Vertebral artery in relationship to C1-C2 vertebrae: an anatomical study.
    Neurol India. 2004;52(2):178–184

  71. Barbour P.J., Castaldo J.E., Rae-Grant A.D.
    Internal carotid artery redundancy is significantly associated with dissection.
    Stroke. 1994;25(6):1201–1206

  72. Guillon B., Tzourio C., Biousse V., Adrai V., Bousser M.G., Touboul P.J.
    Arterial wall properties in carotid artery dissection: an ultrasound study.
    Neurology. 2000;55(5):663–666

  73. Gonzales-Portillo F., Bruno A., Biller J.
    Outcome of extracranial cervicocephalic arterial dissections: a follow-up study.
    Neurol Res. 2002;24(4):395–398

  74. Haldeman S, Kohlbeck FJ, McGregor M.
    Risk Factors and Precipitating Neck Movements Causing Vertebrobasilar
    Artery Dissection After Cervical Trauma and Spinal Manipulation

    Spine (Phila Pa 1976) 1999 (Apr 15); 24 (8): 785–794

  75. Pezzini A., Caso V., Zanferrari C.
    Arterial hypertension as risk factor for spontaneous cervical artery dissection. A case-control study.
    J Neurol Neurosurg Psychiatry. 2006;77(1):95–97

  76. Tzourio C., Benslamia L., Guillon B.
    Migraine and the risk of cervical artery dissection: a case-control study.
    Neurology. 2002;59(3):435–437

  77. D'Anglejan-Chatillon J., Ribeiro V., Mas J.L., Youl B.D., Bousser M.G.
    Migraine — a risk factor for dissection of cervical arteries.
    Headache. 1989;29(9):560–561

  78. Pezzini A., Granella F., Grassi M.
    History of migraine and the risk of spontaneous cervical artery dissection.
    Cephalalgia. 2005;25(8):575–580

  79. Larranaga J., Rutecki G.W., Whittier F.C.
    Spontaneous vertebral artery dissection as a complication of autosomal dominant polycystic kidney disease.
    Am J Kidney Dis. 1995;25(1):70–74

  80. Schievink W.I., McDougall C.G., Spetzler R.F.
    Headache in autosomal dominant polycystic kidney disease due to spontaneous vertebral artery dissection.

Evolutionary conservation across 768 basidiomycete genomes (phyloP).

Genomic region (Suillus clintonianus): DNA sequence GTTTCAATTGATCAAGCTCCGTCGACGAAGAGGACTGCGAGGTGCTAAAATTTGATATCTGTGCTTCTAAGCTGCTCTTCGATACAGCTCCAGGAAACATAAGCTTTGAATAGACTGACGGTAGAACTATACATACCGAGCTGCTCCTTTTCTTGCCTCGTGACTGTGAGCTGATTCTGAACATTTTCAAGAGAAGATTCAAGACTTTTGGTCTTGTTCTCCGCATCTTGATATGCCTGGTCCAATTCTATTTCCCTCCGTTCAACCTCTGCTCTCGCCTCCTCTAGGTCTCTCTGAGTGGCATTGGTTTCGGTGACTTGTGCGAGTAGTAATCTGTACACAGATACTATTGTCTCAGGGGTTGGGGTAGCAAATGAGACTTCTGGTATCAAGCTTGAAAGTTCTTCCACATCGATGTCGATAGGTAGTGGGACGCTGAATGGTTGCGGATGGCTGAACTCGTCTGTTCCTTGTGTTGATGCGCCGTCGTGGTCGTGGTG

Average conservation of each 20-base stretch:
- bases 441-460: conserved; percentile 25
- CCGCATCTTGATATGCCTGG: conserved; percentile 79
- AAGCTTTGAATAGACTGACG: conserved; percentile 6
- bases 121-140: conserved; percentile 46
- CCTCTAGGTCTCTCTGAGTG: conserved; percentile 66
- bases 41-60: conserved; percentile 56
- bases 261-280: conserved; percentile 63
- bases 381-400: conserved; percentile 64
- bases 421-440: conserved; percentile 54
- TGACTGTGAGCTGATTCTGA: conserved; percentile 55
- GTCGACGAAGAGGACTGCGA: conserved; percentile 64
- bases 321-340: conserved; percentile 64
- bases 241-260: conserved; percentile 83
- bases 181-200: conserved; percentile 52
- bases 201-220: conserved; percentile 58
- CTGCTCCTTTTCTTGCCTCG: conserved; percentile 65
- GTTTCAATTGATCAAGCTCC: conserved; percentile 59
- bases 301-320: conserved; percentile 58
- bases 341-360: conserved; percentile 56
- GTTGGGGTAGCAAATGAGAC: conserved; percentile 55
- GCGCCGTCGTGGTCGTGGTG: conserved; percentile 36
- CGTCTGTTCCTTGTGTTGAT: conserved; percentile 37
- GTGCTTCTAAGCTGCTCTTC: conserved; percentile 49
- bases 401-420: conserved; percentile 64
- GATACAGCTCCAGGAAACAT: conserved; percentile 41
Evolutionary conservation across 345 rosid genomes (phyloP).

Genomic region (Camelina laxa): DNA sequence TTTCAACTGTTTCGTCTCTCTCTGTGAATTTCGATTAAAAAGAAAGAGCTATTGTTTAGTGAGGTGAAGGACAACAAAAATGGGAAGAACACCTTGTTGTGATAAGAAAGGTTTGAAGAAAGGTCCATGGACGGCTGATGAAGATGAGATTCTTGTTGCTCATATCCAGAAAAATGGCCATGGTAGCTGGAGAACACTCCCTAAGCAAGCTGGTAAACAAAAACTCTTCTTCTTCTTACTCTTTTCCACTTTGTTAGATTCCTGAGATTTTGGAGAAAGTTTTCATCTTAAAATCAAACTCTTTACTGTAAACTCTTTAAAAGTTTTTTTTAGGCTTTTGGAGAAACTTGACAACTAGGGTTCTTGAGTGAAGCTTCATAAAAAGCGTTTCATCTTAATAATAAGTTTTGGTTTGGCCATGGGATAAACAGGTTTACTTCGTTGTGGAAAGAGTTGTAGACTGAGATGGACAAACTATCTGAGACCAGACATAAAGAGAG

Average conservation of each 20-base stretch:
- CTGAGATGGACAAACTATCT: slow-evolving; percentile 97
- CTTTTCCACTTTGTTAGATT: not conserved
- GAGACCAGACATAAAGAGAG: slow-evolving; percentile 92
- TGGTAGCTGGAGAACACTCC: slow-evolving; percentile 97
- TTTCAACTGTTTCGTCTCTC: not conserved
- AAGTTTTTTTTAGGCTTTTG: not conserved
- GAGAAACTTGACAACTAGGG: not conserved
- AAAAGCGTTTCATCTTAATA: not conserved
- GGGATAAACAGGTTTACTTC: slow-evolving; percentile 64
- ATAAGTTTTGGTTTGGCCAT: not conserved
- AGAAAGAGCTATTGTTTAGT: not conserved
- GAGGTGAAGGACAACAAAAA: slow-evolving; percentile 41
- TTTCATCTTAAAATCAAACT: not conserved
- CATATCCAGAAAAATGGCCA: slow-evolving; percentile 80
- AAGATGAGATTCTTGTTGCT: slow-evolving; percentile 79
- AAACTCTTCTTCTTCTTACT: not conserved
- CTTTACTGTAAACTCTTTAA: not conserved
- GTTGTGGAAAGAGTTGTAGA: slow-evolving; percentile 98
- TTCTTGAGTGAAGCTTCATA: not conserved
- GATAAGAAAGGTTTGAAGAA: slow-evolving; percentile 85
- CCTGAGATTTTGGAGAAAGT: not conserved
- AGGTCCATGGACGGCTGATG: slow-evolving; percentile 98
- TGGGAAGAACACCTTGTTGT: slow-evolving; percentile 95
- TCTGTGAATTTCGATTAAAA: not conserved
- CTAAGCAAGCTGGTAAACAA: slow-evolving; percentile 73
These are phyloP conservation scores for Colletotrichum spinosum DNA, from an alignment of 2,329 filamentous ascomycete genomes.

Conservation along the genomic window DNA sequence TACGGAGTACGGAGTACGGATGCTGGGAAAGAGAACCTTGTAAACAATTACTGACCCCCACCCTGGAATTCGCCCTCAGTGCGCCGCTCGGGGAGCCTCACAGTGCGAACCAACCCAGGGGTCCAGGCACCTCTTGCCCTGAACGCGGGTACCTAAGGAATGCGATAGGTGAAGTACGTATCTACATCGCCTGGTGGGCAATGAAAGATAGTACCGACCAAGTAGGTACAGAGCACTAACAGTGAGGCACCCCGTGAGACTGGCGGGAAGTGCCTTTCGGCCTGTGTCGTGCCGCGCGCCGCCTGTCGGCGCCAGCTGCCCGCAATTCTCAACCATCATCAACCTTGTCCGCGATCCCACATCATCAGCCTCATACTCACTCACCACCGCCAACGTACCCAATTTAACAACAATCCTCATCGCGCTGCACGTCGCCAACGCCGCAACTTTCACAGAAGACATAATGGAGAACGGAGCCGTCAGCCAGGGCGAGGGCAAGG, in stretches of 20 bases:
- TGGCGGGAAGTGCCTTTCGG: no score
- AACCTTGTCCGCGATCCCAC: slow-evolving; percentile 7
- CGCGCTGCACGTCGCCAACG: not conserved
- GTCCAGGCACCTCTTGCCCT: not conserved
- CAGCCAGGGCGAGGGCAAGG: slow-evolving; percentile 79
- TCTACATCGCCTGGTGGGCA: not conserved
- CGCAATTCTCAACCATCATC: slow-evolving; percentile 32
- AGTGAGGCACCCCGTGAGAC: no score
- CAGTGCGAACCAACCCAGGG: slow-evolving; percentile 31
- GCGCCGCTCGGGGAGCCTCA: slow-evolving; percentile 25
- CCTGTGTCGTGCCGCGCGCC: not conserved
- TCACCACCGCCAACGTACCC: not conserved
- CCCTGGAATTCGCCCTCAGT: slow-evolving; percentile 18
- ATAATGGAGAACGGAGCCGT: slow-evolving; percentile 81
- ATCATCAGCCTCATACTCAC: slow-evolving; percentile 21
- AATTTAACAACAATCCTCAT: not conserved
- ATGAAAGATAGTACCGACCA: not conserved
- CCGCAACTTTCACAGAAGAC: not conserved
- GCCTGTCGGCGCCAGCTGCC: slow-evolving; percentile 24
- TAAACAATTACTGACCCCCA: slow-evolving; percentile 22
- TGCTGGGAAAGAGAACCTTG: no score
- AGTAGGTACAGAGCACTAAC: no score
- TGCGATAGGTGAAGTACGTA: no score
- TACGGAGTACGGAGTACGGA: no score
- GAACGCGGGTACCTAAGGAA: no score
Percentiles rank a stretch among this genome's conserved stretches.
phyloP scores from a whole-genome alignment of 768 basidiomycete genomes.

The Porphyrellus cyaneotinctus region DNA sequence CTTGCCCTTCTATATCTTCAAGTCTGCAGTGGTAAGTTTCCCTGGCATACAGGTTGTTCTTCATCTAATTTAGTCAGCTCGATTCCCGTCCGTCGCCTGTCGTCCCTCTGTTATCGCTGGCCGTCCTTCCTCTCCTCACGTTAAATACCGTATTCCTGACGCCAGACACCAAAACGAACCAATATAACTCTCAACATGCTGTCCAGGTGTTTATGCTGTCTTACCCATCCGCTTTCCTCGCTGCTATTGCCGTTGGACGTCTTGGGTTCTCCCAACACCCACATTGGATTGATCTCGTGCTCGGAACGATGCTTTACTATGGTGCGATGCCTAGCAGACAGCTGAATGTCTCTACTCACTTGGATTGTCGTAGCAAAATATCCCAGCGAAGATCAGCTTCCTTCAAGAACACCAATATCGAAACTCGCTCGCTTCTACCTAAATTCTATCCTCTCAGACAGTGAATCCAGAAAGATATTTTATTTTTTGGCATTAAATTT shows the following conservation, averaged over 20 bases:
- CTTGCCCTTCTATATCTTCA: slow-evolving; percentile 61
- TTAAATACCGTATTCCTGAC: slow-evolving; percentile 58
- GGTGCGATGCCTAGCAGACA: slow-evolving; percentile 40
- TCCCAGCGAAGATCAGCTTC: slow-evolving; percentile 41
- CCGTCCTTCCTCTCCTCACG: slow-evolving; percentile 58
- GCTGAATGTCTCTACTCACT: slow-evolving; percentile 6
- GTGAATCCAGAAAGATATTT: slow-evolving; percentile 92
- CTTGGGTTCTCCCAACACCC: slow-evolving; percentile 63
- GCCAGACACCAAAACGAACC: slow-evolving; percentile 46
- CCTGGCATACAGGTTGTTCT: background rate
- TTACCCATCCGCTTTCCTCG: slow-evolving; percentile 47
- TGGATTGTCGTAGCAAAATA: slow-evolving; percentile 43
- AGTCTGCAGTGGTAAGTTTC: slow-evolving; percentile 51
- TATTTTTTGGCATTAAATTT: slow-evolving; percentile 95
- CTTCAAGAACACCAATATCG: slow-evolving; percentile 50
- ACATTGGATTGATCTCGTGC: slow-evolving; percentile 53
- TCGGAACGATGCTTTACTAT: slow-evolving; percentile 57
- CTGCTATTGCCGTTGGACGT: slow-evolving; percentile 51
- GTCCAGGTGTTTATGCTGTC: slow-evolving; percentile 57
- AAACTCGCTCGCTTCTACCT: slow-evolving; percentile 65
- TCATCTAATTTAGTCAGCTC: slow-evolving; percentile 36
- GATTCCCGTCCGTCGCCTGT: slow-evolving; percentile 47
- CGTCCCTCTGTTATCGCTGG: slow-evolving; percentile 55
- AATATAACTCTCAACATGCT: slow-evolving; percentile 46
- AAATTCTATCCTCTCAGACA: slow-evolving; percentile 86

BNI Quarterly. 1998;14(4)

  81. Pezzini A., Del Zotto E., Mazziotti G.
    Thyroid autoimmunity and spontaneous cervical artery dissection.
    Stroke. 2006;37:2375–2377

  82. Campos C.R., Basso M., Evaristo E.F., Yamamoto F.I., Scaff M.
    Bilateral carotid artery dissection with thyrotoxicosis.
    Neurology. 2004;63(12):2443–2444

  83. Longoni M., Grond-Ginsbach C., Grau A.J.
    The ICAM-1 E469K gene polymorphism is a risk factor for spontaneous cervical artery dissection.
    Neurology. 2006;66(8):1273–1275

  84. Kloss M., Wiest T., Hyrenbach S.
    MTHFR 677TT genotype increases the risk for cervical artery dissections.
    J Neurol Neurosurg Psychiatry. 2006;77(8):951–952

  85. Vila N., Millan M., Ferrer X., Riutort N., Escudero D.
    Levels of alpha1-antitrypsin in plasma and risk of spontaneous cervical artery dissections: a case-control study.
    Stroke. 2003;34(9):E168–E169

  86. Konrad C., Langer C., Muller G.A.
    Protease inhibitors in spontaneous cervical artery dissections.
    Stroke. 2005;36(1):9–13

  87. Pezzini A., Magoni M., Corda L.
    Alpha-1-antitrypsin deficiency–associated cervical artery dissection: report of three cases.
    Eur Neurol. 2002;47(4):201–204

  88. Ahl B., Bokemeyer M., Ennen J.C., Kohlmetz C., Becker H., Weissenborn K.
    Dissection of the brain supplying arteries over the life span.
    J Neurol Neurosurg Psychiatry. 2004;75(8):1194–1196

  89. Rosner AL.
    Spontaneous Cervical Artery Dissections
    and Implications for Homocysteine

    J Manipulative Physiol Ther 2004 (Feb); 27 (2): 124–132

  90. Brandt T., Grond-Ginsbach C.
    Spontaneous cervical artery dissection: from risk factors toward pathogenesis.
    Stroke. 2002;33(3):657–658

Return to STROKE

Since 2-26-2015

                  © 1995–2024 ~ The Chiropractic Resource Organization ~ All Rights Reserved